The Muscle of Life
By Ross Macdonald
Most of us consider the main organ in the body to be the heart, so let’s start there. The heart has its own muscle, alone, distinct and separate from all your other 200 or so muscles. Exercise increases the muscles’ demand for oxygen, which in turn causes the heart to grow and pump more blood, while at the same time the arteries open more little “arteries” to feed the muscles. It does not take a lot to keep the heart healthy, just daily, continuous exercise—and that does not mean in a gym or running the marathon. It has been found that Europeans get more of this simple moving around type exercise than Americans (one in three of whom is obese).
Recent studies show that walking to the store, walking home from work, heavy house work, and taking the stairs (not elevators) are as effective as a structured exercise program in improving heart function, lowering blood pressure, and maintaining current weight. The problem is that we do not have the interest or take the time to do these daily things, and therefore, Americans resort to structured gym programs wherein a certain amount of time can be “scheduled” to fit our daily lifestyle. This is fine, except only 15 per cent of us do it.
The other main factor in protecting the heart is our eating habits. Many of you have heard of the Mediterranean Diet, but only recently was it discovered what made it work, and it is not red wine or olive oil. Apparently the secret is alpha-linolenic acid, which is not found in many foods but is in foods made with canola (rapeseed) oil, walnuts, flaxseed oil, and soybeans. A four-year study of people who had a heart attack within six months of starting the diet showed that those who ate canola-rich foods had a 70 per cent reduction in the risk of a second attack and a similar reduction in overall death rate.
The worst kind of accumulated fat (adipose fat) is in the abdomen; “apple shaped” men and women are more than twice as likely to develop heart disease as those who put weight on the hips. Women with waists 38 inches or greater had more than three times the risk of heart disease than those whose waists were 28 inches or less.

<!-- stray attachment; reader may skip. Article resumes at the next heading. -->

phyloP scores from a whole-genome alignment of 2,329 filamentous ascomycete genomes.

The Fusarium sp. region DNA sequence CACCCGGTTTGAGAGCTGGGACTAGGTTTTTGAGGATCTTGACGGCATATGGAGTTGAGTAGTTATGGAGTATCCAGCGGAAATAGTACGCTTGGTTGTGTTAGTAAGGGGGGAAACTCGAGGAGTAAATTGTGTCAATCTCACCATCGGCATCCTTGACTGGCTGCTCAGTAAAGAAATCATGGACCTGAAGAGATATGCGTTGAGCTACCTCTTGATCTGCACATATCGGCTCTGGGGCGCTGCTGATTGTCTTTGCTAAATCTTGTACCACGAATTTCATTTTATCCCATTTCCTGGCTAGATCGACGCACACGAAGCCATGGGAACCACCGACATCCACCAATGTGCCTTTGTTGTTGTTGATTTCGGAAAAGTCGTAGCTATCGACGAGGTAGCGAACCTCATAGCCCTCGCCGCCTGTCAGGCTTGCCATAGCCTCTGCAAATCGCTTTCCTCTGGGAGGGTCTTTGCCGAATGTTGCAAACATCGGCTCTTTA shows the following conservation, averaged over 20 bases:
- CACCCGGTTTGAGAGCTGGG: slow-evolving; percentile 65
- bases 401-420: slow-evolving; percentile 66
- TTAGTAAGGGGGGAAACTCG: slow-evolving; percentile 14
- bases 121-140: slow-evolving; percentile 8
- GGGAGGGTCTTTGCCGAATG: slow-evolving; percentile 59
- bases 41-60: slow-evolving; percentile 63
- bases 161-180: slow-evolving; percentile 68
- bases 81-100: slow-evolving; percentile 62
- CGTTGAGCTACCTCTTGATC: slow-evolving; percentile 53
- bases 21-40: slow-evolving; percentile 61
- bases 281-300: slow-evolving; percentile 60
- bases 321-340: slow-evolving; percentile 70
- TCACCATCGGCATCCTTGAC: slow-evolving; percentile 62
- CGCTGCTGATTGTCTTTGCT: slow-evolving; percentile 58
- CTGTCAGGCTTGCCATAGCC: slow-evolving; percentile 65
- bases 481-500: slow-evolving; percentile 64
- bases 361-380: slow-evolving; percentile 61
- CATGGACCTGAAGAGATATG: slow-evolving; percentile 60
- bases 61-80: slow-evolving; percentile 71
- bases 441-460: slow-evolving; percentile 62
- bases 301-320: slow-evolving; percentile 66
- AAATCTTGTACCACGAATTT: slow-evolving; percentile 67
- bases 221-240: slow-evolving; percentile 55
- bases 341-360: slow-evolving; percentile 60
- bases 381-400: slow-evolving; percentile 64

Failure of the heart muscle is the main cause of death in America, and the main culprit is a certain kind of fat, specifically saturated fat such as stearic acid and certain kinds of animal fat. Even eating one high fat meal can be dangerous for those with high fat levels already in the blood. That is because large amounts of fat can trigger vascular spasms or clots. To widen an artery, the body produces nitric oxide, but after a high fat meal it cannot do this, and the blood flow can decrease rapidly and stay that way for up to four hours.
It’s interesting that test subjects who took 1,000 mg of vitamin C and 800 units of vitamin E before the meal blocked the harmful effects of the fat clogging the arteries. The amino acid L-Arginine also increases the body’s ability to produce nitric oxide. Two of the most important supplements for the heart are CoQ 10 and Omega 3.
When we take exercise and diet together, we have formed a fighting adversary to heart disease. Just as weight reduction is a combination of diet and strength training, protecting the heart uses the same combination. Everyone cheats on diets, so allow a little leeway.
Chocolate is good for the heart; about one large square piece daily, 70 per cent or higher. If you plan to eat a high fat dinner, it may make a lot of sense to take those two vitamins (C and E) first; you never know; they might save you.
Ross Macdonald, BS, MS, CPT has written over 150 articles for Atención on exercise, health, and vitamins/supplements since 1997. He can be reached at Extendinglives@gmail.com.